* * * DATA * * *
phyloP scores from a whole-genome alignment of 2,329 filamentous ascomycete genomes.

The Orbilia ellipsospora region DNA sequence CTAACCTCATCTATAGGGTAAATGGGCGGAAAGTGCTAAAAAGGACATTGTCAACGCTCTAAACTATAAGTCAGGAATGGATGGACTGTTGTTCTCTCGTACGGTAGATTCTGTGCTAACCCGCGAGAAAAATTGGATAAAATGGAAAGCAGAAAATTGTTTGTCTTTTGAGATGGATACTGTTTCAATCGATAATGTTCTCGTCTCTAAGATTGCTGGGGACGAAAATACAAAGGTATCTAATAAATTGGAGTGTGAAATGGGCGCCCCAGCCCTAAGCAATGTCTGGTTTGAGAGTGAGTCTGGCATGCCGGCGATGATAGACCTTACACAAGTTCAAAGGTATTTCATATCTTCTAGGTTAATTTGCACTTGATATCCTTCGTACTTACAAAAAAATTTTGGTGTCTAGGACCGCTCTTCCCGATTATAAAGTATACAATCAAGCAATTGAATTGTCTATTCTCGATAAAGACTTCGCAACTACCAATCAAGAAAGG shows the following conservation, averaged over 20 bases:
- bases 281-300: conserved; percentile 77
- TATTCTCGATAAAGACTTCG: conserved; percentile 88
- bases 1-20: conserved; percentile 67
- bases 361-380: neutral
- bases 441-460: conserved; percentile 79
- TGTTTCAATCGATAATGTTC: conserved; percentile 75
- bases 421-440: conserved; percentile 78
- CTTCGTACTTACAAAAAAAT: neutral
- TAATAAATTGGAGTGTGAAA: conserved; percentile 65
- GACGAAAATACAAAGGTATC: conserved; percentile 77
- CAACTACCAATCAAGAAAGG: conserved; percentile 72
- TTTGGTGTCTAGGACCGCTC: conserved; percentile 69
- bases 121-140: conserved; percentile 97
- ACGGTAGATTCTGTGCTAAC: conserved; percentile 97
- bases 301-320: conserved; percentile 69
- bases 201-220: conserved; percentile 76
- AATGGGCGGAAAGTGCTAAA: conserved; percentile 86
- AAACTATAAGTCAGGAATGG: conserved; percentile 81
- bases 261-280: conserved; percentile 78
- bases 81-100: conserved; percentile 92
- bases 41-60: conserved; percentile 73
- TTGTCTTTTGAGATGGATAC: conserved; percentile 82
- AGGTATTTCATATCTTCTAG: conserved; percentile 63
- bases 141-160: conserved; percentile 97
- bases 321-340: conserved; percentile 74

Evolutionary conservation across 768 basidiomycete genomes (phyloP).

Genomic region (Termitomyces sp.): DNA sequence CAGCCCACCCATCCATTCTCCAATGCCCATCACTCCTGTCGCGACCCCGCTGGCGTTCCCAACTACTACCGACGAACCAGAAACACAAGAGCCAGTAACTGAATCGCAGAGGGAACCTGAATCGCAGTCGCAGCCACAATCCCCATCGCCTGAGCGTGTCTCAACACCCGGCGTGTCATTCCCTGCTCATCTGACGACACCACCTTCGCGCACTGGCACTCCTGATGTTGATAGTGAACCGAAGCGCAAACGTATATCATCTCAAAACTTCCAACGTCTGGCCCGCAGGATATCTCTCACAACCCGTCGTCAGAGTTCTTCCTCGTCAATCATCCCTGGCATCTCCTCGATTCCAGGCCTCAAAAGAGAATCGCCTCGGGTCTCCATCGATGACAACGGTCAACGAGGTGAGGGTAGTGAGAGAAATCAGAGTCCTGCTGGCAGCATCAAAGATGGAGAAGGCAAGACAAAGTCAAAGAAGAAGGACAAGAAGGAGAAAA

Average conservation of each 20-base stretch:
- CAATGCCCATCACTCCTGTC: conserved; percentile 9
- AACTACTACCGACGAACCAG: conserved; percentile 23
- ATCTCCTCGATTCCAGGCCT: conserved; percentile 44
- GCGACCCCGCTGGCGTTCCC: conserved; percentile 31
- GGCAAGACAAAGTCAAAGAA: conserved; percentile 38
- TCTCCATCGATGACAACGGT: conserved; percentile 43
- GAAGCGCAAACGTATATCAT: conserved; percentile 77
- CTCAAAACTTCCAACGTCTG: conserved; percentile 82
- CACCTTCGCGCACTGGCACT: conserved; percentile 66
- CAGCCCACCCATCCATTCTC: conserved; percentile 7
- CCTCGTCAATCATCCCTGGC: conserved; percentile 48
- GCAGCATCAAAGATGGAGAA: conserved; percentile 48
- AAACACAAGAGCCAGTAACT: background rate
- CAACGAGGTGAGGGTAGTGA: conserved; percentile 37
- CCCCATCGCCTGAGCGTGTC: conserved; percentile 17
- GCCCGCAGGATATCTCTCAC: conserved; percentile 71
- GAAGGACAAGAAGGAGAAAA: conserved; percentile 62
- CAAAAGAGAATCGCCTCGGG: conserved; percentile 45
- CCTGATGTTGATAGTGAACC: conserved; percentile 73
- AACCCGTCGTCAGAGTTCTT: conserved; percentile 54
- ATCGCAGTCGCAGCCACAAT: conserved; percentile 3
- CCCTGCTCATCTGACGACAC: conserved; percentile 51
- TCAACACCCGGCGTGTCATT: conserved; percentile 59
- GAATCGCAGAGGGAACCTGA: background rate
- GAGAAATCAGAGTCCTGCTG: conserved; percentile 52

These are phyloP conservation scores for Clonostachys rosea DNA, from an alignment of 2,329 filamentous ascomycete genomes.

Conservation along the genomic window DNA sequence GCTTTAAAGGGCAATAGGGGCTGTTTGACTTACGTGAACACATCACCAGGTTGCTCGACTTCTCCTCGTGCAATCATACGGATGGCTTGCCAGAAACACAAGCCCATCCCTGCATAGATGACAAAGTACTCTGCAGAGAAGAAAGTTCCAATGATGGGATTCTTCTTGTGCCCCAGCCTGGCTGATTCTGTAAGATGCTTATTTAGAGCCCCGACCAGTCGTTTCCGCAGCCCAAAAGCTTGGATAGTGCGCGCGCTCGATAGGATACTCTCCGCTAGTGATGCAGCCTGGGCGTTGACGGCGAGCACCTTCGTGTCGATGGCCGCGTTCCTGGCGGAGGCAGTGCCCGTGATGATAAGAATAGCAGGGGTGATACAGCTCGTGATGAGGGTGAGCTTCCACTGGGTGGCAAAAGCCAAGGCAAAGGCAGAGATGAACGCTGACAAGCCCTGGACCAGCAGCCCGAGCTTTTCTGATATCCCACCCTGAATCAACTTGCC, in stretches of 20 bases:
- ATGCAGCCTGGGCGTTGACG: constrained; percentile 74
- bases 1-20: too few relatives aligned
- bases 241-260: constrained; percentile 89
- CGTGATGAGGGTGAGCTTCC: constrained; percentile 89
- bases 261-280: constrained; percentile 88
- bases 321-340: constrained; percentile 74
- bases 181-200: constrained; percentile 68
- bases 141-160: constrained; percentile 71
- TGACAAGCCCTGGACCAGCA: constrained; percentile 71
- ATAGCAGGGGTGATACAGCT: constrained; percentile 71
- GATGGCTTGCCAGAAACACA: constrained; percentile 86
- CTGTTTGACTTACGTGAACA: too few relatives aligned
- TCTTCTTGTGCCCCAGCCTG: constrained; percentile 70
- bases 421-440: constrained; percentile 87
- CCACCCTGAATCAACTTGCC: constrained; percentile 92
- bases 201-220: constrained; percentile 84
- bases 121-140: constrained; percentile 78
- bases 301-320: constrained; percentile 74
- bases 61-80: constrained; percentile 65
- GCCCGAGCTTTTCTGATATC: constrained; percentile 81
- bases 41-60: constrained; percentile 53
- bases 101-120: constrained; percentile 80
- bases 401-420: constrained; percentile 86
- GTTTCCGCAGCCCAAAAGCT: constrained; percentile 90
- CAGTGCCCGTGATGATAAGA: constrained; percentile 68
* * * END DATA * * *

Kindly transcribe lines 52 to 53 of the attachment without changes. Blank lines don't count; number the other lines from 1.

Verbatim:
- CCCTGCTCATCTGACGACAC: conserved; percentile 51
- TCAACACCCGGCGTGTCATT: conserved; percentile 59